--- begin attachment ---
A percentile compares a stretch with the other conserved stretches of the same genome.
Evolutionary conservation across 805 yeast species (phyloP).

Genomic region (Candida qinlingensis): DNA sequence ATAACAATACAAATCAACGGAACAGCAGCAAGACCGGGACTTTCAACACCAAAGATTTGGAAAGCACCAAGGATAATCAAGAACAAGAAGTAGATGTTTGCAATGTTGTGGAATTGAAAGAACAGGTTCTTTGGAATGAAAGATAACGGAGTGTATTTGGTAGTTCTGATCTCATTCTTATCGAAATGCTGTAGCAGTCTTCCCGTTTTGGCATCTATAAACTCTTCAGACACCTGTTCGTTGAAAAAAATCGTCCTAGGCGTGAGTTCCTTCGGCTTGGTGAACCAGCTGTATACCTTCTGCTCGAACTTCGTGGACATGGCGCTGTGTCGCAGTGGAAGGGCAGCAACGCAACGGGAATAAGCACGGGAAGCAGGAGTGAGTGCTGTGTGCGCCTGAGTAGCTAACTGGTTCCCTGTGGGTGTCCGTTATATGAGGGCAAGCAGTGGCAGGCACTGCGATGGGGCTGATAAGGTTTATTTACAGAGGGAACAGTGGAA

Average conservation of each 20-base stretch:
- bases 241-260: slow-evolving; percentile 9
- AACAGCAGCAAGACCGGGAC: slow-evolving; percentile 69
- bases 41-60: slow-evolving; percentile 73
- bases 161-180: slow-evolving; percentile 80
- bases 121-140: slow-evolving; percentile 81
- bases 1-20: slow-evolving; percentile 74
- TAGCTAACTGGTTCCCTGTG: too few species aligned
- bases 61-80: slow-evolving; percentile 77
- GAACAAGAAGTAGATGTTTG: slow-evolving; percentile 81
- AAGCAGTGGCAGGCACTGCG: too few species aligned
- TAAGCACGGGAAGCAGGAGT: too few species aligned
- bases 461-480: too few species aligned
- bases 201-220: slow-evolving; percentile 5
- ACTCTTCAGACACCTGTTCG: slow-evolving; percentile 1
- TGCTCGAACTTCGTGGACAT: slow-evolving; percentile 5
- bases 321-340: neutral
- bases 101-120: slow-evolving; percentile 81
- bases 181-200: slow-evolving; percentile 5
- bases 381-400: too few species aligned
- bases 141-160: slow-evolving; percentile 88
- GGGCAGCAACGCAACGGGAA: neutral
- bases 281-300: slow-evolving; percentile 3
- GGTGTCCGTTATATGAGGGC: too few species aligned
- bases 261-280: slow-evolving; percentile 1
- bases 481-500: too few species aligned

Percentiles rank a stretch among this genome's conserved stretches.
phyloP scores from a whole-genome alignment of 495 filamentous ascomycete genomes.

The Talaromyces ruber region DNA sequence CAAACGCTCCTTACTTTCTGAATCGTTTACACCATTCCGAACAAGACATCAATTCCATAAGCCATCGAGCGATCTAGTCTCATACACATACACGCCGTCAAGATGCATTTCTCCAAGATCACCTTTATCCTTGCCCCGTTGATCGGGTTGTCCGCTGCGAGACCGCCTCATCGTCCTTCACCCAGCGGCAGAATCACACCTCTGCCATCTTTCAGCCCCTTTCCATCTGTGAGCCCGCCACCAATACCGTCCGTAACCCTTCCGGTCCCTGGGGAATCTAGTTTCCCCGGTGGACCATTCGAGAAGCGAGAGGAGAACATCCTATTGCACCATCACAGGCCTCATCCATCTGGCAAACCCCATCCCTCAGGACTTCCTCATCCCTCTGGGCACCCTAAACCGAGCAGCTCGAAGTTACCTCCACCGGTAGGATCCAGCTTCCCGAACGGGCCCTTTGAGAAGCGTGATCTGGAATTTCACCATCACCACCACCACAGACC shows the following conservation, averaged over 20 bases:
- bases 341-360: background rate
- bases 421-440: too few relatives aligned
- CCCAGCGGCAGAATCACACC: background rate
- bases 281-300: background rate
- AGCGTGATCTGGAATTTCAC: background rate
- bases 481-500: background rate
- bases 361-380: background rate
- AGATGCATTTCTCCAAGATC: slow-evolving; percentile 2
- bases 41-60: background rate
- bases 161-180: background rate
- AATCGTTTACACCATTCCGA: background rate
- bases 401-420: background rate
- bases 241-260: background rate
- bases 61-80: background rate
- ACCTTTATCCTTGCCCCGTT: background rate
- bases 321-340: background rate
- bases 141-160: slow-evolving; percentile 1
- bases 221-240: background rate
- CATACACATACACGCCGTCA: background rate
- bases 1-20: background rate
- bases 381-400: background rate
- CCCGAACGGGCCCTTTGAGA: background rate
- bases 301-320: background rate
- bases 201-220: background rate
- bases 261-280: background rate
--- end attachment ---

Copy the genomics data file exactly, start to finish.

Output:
A percentile compares a stretch with the other conserved stretches of the same genome.
Evolutionary conservation across 805 yeast species (phyloP).

Genomic region (Candida qinlingensis): DNA sequence ATAACAATACAAATCAACGGAACAGCAGCAAGACCGGGACTTTCAACACCAAAGATTTGGAAAGCACCAAGGATAATCAAGAACAAGAAGTAGATGTTTGCAATGTTGTGGAATTGAAAGAACAGGTTCTTTGGAATGAAAGATAACGGAGTGTATTTGGTAGTTCTGATCTCATTCTTATCGAAATGCTGTAGCAGTCTTCCCGTTTTGGCATCTATAAACTCTTCAGACACCTGTTCGTTGAAAAAAATCGTCCTAGGCGTGAGTTCCTTCGGCTTGGTGAACCAGCTGTATACCTTCTGCTCGAACTTCGTGGACATGGCGCTGTGTCGCAGTGGAAGGGCAGCAACGCAACGGGAATAAGCACGGGAAGCAGGAGTGAGTGCTGTGTGCGCCTGAGTAGCTAACTGGTTCCCTGTGGGTGTCCGTTATATGAGGGCAAGCAGTGGCAGGCACTGCGATGGGGCTGATAAGGTTTATTTACAGAGGGAACAGTGGAA

Average conservation of each 20-base stretch:
- bases 241-260: slow-evolving; percentile 9
- AACAGCAGCAAGACCGGGAC: slow-evolving; percentile 69
- bases 41-60: slow-evolving; percentile 73
- bases 161-180: slow-evolving; percentile 80
- bases 121-140: slow-evolving; percentile 81
- bases 1-20: slow-evolving; percentile 74
- TAGCTAACTGGTTCCCTGTG: too few species aligned
- bases 61-80: slow-evolving; percentile 77
- GAACAAGAAGTAGATGTTTG: slow-evolving; percentile 81
- AAGCAGTGGCAGGCACTGCG: too few species aligned
- TAAGCACGGGAAGCAGGAGT: too few species aligned
- bases 461-480: too few species aligned
- bases 201-220: slow-evolving; percentile 5
- ACTCTTCAGACACCTGTTCG: slow-evolving; percentile 1
- TGCTCGAACTTCGTGGACAT: slow-evolving; percentile 5
- bases 321-340: neutral
- bases 101-120: slow-evolving; percentile 81
- bases 181-200: slow-evolving; percentile 5
- bases 381-400: too few species aligned
- bases 141-160: slow-evolving; percentile 88
- GGGCAGCAACGCAACGGGAA: neutral
- bases 281-300: slow-evolving; percentile 3
- GGTGTCCGTTATATGAGGGC: too few species aligned
- bases 261-280: slow-evolving; percentile 1
- bases 481-500: too few species aligned

Percentiles rank a stretch among this genome's conserved stretches.
phyloP scores from a whole-genome alignment of 495 filamentous ascomycete genomes.

The Talaromyces ruber region DNA sequence CAAACGCTCCTTACTTTCTGAATCGTTTACACCATTCCGAACAAGACATCAATTCCATAAGCCATCGAGCGATCTAGTCTCATACACATACACGCCGTCAAGATGCATTTCTCCAAGATCACCTTTATCCTTGCCCCGTTGATCGGGTTGTCCGCTGCGAGACCGCCTCATCGTCCTTCACCCAGCGGCAGAATCACACCTCTGCCATCTTTCAGCCCCTTTCCATCTGTGAGCCCGCCACCAATACCGTCCGTAACCCTTCCGGTCCCTGGGGAATCTAGTTTCCCCGGTGGACCATTCGAGAAGCGAGAGGAGAACATCCTATTGCACCATCACAGGCCTCATCCATCTGGCAAACCCCATCCCTCAGGACTTCCTCATCCCTCTGGGCACCCTAAACCGAGCAGCTCGAAGTTACCTCCACCGGTAGGATCCAGCTTCCCGAACGGGCCCTTTGAGAAGCGTGATCTGGAATTTCACCATCACCACCACCACAGACC shows the following conservation, averaged over 20 bases:
- bases 341-360: background rate
- bases 421-440: too few relatives aligned
- CCCAGCGGCAGAATCACACC: background rate
- bases 281-300: background rate
- AGCGTGATCTGGAATTTCAC: background rate
- bases 481-500: background rate
- bases 361-380: background rate
- AGATGCATTTCTCCAAGATC: slow-evolving; percentile 2
- bases 41-60: background rate
- bases 161-180: background rate
- AATCGTTTACACCATTCCGA: background rate
- bases 401-420: background rate
- bases 241-260: background rate
- bases 61-80: background rate
- ACCTTTATCCTTGCCCCGTT: background rate
- bases 321-340: background rate
- bases 141-160: slow-evolving; percentile 1
- bases 221-240: background rate
- CATACACATACACGCCGTCA: background rate
- bases 1-20: background rate
- bases 381-400: background rate
- CCCGAACGGGCCCTTTGAGA: background rate
- bases 301-320: background rate
- bases 201-220: background rate
- bases 261-280: background rate